Carbon tax will help us
make smarter choices
Correspondent Mike Venaglia complained in a recent letter that a carbon tax would be passed on by businesses to consumers, thereby raising prices. The government collects the tax and refunds the money to the public. He asked, what's the point? Of course businesses will pass the tax down to consumers. That's the point. Everyone gets the refund, but the consumer pays by choice. If the price of a good or service reflects the true cost — the cost of producing it, transporting it, and repairing harm coming from its use — then individual consumers can make rational choices of what to buy based on price. Sane consumers will choose less expensive goods and services (factoring in personal needs), and the effect of their choices will be passed up to businesses, thereby influencing their own energy choices.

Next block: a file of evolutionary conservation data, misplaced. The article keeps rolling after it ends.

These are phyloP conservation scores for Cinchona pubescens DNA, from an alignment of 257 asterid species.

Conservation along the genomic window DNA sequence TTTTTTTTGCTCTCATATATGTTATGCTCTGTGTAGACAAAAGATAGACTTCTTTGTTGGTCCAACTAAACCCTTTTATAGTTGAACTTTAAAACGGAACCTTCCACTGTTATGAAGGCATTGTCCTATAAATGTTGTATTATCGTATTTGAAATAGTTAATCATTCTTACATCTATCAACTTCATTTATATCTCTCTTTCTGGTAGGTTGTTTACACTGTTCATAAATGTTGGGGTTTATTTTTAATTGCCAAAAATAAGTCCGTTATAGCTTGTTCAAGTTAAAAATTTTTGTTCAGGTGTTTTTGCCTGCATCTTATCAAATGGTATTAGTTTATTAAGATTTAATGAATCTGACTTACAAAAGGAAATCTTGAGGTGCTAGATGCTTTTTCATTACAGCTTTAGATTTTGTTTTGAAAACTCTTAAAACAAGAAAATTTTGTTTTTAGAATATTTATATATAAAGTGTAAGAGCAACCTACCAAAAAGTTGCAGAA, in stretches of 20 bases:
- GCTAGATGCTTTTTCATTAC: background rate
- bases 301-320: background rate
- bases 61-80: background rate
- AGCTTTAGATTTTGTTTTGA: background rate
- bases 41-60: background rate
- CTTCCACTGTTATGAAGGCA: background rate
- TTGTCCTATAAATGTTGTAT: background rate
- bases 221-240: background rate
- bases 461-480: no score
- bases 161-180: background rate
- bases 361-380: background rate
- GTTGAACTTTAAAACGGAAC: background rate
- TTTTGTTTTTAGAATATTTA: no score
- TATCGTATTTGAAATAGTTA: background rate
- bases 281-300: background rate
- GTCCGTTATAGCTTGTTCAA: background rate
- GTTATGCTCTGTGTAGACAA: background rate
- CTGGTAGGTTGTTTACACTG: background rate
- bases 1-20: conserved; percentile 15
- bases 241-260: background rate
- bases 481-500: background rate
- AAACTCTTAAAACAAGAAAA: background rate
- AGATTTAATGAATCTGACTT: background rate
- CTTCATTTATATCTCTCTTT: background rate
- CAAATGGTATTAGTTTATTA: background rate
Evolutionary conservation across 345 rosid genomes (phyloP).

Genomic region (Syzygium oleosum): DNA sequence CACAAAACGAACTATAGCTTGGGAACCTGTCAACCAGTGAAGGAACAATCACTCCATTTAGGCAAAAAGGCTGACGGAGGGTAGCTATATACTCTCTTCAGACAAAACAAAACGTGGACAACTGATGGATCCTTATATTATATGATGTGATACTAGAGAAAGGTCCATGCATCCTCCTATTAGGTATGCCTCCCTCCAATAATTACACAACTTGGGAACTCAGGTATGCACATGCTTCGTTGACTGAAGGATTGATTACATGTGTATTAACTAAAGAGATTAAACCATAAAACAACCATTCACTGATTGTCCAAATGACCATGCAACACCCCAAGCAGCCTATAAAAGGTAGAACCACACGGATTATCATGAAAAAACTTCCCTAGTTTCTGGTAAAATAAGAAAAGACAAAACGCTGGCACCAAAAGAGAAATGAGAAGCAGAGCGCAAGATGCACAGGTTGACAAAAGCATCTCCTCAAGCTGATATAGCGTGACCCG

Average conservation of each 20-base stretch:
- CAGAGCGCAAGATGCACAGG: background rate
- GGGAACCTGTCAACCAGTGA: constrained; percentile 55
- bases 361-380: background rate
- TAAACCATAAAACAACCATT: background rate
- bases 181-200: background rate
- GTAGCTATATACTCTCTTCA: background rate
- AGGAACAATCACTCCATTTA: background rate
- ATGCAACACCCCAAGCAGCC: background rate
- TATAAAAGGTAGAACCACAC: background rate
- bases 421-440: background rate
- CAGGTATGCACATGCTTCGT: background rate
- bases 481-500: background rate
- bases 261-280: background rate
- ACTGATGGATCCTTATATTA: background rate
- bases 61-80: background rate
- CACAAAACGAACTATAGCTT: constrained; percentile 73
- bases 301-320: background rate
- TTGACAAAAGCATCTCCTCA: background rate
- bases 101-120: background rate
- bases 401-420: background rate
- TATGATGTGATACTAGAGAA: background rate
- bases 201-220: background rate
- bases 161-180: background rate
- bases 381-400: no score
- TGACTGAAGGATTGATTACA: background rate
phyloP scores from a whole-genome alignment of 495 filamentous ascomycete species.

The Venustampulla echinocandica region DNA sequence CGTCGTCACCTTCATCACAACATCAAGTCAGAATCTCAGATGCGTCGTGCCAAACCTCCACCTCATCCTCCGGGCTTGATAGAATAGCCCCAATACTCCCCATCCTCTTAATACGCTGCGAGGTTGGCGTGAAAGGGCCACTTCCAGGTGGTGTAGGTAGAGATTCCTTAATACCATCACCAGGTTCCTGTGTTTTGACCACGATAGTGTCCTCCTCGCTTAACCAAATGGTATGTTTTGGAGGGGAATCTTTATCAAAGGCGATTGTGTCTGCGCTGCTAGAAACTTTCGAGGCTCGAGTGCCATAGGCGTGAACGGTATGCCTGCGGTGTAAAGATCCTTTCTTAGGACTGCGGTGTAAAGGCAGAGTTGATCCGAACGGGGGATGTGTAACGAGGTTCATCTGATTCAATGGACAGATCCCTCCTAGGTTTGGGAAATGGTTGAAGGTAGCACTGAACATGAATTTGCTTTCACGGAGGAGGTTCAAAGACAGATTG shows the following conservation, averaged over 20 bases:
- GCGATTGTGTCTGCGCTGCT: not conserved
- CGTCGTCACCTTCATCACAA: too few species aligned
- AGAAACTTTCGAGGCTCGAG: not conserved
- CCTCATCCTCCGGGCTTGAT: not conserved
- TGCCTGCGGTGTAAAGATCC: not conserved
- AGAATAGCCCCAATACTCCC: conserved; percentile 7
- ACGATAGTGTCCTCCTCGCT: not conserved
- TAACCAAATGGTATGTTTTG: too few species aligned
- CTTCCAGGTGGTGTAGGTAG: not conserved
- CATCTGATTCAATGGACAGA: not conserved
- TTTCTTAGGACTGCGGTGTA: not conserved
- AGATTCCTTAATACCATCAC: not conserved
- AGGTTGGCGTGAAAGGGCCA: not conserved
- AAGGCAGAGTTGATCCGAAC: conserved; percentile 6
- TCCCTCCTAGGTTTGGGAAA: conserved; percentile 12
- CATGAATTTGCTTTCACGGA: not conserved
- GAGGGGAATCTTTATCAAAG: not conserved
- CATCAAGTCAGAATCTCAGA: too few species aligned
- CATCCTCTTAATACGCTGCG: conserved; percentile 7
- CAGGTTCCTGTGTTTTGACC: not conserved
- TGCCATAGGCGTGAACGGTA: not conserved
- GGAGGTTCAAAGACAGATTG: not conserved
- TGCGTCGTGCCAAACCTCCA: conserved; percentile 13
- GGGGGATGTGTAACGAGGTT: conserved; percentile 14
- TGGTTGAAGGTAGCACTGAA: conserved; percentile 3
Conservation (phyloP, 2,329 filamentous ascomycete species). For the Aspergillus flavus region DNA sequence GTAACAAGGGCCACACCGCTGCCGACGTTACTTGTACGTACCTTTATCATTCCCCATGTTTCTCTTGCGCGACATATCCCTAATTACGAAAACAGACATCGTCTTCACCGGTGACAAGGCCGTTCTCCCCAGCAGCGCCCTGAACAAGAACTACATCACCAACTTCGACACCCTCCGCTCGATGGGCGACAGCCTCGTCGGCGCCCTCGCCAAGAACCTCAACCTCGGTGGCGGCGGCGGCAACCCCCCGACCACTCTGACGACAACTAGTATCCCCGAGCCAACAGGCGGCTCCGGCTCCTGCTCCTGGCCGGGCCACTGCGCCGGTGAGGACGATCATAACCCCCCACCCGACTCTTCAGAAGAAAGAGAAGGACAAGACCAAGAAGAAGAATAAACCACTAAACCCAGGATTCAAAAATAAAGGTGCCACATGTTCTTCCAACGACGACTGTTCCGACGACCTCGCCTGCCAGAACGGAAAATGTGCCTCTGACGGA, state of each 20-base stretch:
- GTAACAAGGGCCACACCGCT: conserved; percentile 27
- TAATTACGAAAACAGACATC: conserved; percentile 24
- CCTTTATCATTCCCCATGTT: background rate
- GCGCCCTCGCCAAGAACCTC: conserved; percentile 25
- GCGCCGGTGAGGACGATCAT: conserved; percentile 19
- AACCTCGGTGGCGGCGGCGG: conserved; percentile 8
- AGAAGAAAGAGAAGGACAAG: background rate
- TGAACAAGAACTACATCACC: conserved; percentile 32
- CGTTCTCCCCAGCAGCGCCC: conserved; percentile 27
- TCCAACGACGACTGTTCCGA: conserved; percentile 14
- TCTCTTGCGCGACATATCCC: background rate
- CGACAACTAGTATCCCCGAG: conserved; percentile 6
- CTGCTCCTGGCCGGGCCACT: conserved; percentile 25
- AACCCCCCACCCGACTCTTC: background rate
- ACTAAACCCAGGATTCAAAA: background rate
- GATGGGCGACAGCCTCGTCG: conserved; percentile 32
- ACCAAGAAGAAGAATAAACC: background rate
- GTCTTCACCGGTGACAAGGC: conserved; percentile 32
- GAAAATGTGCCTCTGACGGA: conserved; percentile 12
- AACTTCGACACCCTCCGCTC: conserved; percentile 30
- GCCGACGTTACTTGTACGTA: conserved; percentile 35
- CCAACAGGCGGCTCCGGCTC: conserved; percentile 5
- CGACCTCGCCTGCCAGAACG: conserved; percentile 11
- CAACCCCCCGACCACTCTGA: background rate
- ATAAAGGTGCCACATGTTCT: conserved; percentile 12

In an ideal world, the prices of goods and services would include all externalities, all associated costs. The problem, of course, is figuring out what those costs are. Who's to say what will be the total environmental and health costs of burning fossil fuels and the cost of a warming climate? Congress might not be the most effective body to determine externalities. Fortunately, there are other alternatives — processes, not people — to make these decisions. Still, a carbon tax, though far from perfect, is at least better than allowing energy choices that have cost us dearly to escape responsibility for downstream effects and thereby enjoy artificially low prices. That's what has gotten us to where we are today. Past generations have unwittingly shouldered us with a massive bill. Now that we are witting, it would be unconscionable to pass on an even higher bill to our descendants.